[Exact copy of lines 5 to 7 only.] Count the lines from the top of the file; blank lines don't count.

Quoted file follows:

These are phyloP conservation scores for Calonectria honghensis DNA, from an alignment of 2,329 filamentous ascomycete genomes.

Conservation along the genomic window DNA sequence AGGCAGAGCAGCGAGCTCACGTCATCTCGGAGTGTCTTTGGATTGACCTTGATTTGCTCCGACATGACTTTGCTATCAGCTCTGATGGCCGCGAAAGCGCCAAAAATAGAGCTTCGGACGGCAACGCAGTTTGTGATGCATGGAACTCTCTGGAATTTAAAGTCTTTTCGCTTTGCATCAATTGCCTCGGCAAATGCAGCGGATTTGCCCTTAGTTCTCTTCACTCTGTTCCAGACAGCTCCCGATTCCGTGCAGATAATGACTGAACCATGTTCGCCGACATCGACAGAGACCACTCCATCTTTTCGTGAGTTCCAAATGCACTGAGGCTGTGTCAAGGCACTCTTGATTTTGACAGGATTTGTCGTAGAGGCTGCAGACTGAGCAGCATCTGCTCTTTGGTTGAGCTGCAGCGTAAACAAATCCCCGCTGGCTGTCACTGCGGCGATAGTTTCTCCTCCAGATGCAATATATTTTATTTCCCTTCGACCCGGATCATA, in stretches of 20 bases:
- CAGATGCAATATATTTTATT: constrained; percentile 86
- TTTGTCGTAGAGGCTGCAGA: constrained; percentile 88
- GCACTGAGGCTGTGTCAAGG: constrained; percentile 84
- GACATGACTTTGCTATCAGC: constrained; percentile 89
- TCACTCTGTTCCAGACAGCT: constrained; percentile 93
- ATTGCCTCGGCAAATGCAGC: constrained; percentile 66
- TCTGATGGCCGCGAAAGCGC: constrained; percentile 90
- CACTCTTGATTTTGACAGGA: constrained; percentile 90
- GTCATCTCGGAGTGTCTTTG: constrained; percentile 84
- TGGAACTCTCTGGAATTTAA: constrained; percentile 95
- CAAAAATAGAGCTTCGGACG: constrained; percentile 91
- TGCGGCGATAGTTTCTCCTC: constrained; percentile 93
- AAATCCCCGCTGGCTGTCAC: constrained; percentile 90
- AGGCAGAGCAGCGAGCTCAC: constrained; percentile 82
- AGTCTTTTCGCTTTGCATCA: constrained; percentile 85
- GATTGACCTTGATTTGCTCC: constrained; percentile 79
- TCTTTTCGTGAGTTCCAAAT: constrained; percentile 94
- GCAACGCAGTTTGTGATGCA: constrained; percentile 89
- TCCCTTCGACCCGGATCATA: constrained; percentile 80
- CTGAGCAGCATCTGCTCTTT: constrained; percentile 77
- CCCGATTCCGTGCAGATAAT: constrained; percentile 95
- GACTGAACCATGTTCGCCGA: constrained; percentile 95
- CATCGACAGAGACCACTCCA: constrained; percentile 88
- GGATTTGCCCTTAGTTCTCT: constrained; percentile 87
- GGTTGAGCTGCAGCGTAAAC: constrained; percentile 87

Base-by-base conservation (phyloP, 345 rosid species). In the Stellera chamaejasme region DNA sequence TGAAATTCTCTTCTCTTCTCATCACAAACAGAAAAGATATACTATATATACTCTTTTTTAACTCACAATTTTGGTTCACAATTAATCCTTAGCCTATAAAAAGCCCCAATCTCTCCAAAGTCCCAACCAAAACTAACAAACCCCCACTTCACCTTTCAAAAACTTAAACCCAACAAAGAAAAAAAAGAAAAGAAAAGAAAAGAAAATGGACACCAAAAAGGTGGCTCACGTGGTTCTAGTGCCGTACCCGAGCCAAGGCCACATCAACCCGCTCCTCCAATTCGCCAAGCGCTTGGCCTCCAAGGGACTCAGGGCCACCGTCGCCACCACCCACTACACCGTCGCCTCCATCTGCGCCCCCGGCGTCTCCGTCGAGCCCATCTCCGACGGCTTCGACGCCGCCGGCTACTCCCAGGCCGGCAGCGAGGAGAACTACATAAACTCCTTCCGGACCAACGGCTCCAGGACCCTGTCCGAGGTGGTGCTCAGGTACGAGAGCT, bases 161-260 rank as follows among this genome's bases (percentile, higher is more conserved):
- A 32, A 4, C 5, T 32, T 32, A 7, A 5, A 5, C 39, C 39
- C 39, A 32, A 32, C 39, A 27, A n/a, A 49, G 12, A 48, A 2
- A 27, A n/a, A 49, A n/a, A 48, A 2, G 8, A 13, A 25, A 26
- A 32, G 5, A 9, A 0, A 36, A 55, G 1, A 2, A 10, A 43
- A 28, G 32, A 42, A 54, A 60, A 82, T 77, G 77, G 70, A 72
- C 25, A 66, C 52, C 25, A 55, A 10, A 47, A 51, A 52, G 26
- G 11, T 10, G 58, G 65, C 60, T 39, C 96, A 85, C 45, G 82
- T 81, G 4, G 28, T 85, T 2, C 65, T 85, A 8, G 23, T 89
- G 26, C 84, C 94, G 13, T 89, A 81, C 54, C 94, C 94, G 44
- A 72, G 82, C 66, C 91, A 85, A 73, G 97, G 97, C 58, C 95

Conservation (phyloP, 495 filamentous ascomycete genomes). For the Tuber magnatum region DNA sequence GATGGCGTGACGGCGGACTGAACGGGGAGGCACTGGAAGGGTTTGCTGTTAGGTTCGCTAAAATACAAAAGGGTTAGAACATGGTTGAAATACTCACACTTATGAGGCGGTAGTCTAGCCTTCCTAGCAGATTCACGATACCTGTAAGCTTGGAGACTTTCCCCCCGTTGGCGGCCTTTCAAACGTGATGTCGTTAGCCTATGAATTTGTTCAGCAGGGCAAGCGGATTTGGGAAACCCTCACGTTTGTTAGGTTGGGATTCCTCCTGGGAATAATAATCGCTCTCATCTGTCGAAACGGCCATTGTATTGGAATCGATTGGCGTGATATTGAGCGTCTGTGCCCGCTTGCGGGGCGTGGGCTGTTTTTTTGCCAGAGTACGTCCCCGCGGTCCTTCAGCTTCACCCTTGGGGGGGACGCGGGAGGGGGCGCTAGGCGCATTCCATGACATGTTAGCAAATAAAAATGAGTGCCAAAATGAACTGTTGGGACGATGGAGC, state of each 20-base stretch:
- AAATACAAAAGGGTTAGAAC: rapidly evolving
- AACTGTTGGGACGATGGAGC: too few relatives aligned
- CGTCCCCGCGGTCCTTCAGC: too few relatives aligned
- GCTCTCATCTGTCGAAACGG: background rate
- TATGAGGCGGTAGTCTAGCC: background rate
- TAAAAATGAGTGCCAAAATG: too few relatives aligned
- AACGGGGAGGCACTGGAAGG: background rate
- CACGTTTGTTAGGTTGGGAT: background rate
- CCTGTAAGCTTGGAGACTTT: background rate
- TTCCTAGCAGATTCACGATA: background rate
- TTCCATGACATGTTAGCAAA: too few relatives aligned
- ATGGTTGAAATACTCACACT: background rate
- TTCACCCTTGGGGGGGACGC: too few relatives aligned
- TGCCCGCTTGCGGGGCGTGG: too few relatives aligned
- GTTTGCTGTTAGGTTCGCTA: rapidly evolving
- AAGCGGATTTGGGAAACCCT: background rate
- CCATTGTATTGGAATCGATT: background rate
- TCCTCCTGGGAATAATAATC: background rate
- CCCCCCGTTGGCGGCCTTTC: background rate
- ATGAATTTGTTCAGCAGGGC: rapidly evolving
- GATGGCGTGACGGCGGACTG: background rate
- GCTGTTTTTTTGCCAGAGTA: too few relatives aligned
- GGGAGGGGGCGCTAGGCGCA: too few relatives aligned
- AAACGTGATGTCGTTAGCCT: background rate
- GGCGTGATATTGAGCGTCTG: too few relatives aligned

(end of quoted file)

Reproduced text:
- GCACTGAGGCTGTGTCAAGG: constrained; percentile 84
- GACATGACTTTGCTATCAGC: constrained; percentile 89
- TCACTCTGTTCCAGACAGCT: constrained; percentile 93